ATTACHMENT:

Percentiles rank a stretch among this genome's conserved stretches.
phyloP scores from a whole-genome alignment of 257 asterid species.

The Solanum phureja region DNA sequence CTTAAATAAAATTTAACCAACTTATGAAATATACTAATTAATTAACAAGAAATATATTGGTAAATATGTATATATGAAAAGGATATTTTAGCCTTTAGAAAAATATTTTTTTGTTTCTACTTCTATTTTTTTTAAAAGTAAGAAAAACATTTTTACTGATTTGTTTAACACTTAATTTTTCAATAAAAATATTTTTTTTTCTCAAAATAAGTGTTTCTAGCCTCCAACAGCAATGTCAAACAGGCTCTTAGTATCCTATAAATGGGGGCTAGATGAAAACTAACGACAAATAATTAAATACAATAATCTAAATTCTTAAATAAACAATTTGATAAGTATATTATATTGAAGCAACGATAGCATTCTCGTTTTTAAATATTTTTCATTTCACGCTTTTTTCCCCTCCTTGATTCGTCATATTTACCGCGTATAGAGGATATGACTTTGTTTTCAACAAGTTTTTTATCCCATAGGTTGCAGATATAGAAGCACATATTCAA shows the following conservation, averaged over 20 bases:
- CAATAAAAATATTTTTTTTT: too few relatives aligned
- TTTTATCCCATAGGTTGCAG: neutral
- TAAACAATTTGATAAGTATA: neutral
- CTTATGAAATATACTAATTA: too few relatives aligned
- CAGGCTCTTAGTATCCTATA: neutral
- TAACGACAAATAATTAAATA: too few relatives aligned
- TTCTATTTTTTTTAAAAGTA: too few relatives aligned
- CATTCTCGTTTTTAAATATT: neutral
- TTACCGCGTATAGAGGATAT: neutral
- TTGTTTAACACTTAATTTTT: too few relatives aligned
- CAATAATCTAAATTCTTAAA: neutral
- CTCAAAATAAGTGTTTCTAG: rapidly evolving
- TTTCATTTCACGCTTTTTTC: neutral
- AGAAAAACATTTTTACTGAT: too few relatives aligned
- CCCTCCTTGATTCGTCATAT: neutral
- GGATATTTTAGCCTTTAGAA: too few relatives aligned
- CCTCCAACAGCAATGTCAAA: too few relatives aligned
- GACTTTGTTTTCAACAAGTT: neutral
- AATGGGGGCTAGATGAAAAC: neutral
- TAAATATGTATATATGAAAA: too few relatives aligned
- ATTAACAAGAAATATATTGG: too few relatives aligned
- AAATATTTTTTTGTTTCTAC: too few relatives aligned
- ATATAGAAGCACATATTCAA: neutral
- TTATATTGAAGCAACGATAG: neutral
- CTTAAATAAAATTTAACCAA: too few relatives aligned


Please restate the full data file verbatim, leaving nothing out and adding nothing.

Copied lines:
Percentiles rank a stretch among this genome's conserved stretches.
phyloP scores from a whole-genome alignment of 257 asterid species.

The Solanum phureja region DNA sequence CTTAAATAAAATTTAACCAACTTATGAAATATACTAATTAATTAACAAGAAATATATTGGTAAATATGTATATATGAAAAGGATATTTTAGCCTTTAGAAAAATATTTTTTTGTTTCTACTTCTATTTTTTTTAAAAGTAAGAAAAACATTTTTACTGATTTGTTTAACACTTAATTTTTCAATAAAAATATTTTTTTTTCTCAAAATAAGTGTTTCTAGCCTCCAACAGCAATGTCAAACAGGCTCTTAGTATCCTATAAATGGGGGCTAGATGAAAACTAACGACAAATAATTAAATACAATAATCTAAATTCTTAAATAAACAATTTGATAAGTATATTATATTGAAGCAACGATAGCATTCTCGTTTTTAAATATTTTTCATTTCACGCTTTTTTCCCCTCCTTGATTCGTCATATTTACCGCGTATAGAGGATATGACTTTGTTTTCAACAAGTTTTTTATCCCATAGGTTGCAGATATAGAAGCACATATTCAA shows the following conservation, averaged over 20 bases:
- CAATAAAAATATTTTTTTTT: too few relatives aligned
- TTTTATCCCATAGGTTGCAG: neutral
- TAAACAATTTGATAAGTATA: neutral
- CTTATGAAATATACTAATTA: too few relatives aligned
- CAGGCTCTTAGTATCCTATA: neutral
- TAACGACAAATAATTAAATA: too few relatives aligned
- TTCTATTTTTTTTAAAAGTA: too few relatives aligned
- CATTCTCGTTTTTAAATATT: neutral
- TTACCGCGTATAGAGGATAT: neutral
- TTGTTTAACACTTAATTTTT: too few relatives aligned
- CAATAATCTAAATTCTTAAA: neutral
- CTCAAAATAAGTGTTTCTAG: rapidly evolving
- TTTCATTTCACGCTTTTTTC: neutral
- AGAAAAACATTTTTACTGAT: too few relatives aligned
- CCCTCCTTGATTCGTCATAT: neutral
- GGATATTTTAGCCTTTAGAA: too few relatives aligned
- CCTCCAACAGCAATGTCAAA: too few relatives aligned
- GACTTTGTTTTCAACAAGTT: neutral
- AATGGGGGCTAGATGAAAAC: neutral
- TAAATATGTATATATGAAAA: too few relatives aligned
- ATTAACAAGAAATATATTGG: too few relatives aligned
- AAATATTTTTTTGTTTCTAC: too few relatives aligned
- ATATAGAAGCACATATTCAA: neutral
- TTATATTGAAGCAACGATAG: neutral
- CTTAAATAAAATTTAACCAA: too few relatives aligned